A worker stands in front of sacks of domestically grown corn at Beiliang Port in Dalian. [Adam Dean / Bloomberg]
Nation may increase shipments to 15m tons by 2015 from 1.7m tons
BEIJING - China's corn imports will skyrocket from 1.7 million tons this year, to 5.8 million tons next year and as much as 15 million tons in 2014-2015, the US Grains Council said in a recent report quoting Hanver Li, chairman of Shanghai JC Intelligence Co Ltd.
Industry experts said the nation may soon turn into a net importer as demand is far outstripping production.
"The estimated figure, if accurate, will be the highest in 10 years," said Yang Xiaoyun, an analyst with Shanghai CIFCO (China International Futures Co Ltd).
The US Grains Council said China had in May sought corn shipments of nearly 1 million tons from the United States, the biggest purchase in 14 years. Experts said more purchases are likely.
China remained a net corn exporter until 2009, when its corn output declined by 20 million tons from 2008's total output of 160 million tons, due to a severe drought.
The drop also snapped the consecutive rally in China's corn production for five years.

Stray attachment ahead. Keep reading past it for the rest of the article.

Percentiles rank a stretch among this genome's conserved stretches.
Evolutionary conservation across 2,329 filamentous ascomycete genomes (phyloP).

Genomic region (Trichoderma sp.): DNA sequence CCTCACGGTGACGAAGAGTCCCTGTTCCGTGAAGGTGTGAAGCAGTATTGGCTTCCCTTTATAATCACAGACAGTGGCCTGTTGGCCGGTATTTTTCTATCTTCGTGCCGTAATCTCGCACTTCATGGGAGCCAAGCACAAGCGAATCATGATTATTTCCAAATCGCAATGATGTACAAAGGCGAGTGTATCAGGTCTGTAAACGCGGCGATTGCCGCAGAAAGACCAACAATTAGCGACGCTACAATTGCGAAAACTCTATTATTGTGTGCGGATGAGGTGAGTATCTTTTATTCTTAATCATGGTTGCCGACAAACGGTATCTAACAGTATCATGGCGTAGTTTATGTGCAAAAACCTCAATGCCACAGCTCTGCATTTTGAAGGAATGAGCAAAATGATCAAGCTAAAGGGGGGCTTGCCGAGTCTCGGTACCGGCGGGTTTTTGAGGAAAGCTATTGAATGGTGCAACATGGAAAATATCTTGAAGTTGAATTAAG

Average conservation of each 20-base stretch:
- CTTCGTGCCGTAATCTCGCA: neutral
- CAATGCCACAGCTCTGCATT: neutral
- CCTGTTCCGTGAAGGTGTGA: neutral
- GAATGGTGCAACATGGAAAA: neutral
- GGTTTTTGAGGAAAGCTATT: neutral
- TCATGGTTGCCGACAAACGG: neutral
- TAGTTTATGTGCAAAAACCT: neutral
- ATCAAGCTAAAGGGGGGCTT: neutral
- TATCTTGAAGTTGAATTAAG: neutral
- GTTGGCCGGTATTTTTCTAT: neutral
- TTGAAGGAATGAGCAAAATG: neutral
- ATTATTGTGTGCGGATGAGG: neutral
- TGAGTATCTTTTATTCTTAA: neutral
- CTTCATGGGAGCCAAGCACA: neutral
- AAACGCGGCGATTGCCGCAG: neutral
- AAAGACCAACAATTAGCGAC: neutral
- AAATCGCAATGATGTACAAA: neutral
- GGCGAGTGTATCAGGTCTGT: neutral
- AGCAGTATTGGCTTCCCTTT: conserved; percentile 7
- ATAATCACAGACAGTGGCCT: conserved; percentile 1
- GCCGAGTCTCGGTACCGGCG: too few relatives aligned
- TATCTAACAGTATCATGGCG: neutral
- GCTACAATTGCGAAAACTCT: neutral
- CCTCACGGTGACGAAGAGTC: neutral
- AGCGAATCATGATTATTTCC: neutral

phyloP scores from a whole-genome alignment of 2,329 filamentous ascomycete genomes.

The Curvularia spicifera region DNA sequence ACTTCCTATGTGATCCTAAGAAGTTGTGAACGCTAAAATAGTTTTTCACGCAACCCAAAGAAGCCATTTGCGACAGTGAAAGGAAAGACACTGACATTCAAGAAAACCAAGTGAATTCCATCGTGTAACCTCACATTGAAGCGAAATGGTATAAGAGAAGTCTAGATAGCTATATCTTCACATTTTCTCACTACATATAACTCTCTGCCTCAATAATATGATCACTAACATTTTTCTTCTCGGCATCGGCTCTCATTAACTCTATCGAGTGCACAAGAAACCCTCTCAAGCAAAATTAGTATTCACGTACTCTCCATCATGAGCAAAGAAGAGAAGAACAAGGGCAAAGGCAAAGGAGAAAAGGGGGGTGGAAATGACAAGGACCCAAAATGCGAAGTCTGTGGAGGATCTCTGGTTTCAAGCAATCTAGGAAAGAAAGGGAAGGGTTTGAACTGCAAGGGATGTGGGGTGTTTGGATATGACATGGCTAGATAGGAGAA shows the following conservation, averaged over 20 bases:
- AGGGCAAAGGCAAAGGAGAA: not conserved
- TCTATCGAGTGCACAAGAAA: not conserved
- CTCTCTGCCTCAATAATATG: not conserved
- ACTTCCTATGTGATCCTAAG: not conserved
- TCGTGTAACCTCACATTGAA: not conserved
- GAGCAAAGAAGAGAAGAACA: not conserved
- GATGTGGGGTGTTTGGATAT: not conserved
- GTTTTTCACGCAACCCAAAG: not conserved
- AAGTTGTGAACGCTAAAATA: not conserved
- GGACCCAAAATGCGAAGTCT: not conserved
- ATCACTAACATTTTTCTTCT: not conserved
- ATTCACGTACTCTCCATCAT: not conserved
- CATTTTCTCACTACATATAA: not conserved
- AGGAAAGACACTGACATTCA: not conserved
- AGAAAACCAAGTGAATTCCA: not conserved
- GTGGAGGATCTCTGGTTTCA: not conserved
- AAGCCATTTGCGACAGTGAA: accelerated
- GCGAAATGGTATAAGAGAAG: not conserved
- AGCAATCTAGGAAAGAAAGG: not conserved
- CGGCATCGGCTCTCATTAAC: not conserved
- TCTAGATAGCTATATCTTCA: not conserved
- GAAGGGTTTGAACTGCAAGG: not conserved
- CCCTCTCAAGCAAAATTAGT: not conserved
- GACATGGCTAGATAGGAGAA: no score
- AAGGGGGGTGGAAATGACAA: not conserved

Corn prices for January delivery on the Dalian Commodity Exchange, driven by the supply deficit, has collectively jumped by 8.8 percent so far this year.
The whole spot price for corn in China is around $ 280 per ton, compared with the CNF (cost and freight) price of $256 per ton.
"The high prices in China is also a major factor behind the import growth, as buyers can gain more profits through overseas purchases," said Ma Wenfeng, an analyst at Beijing Orient Agribusiness Consultant Ltd, which provides consultancy services to the agriculture and food industry.
Demand for corn, particularly from the livestock and processing industries, has also grown rapidly.
"China may become a net importer of corn in five years if the demand continues to grow at such quick levels," said Ge Huanna, an analyst with Wanda Futures Ltd Co.
Consumption of corn by the livestock industry has picked up after a slowdown during the economic slump in 2008. Wholesale pork prices, for instance, rose 6.8 percent from July 5 to 15.65 yuan per kilogram on July 16.
"The pork price hike will, in turn, see more farmers entering the sector, thus, triggering more demand for corn," said Yang.
Even as demand continues to grow, corn output has been hardly able to keep pace. The annual growth rate of China's corn output at 2 to 3 percent is far behind the 10 percent growth in the processing industry, said Ma.
The supply deficit gap is expected to widen in the long term, he said.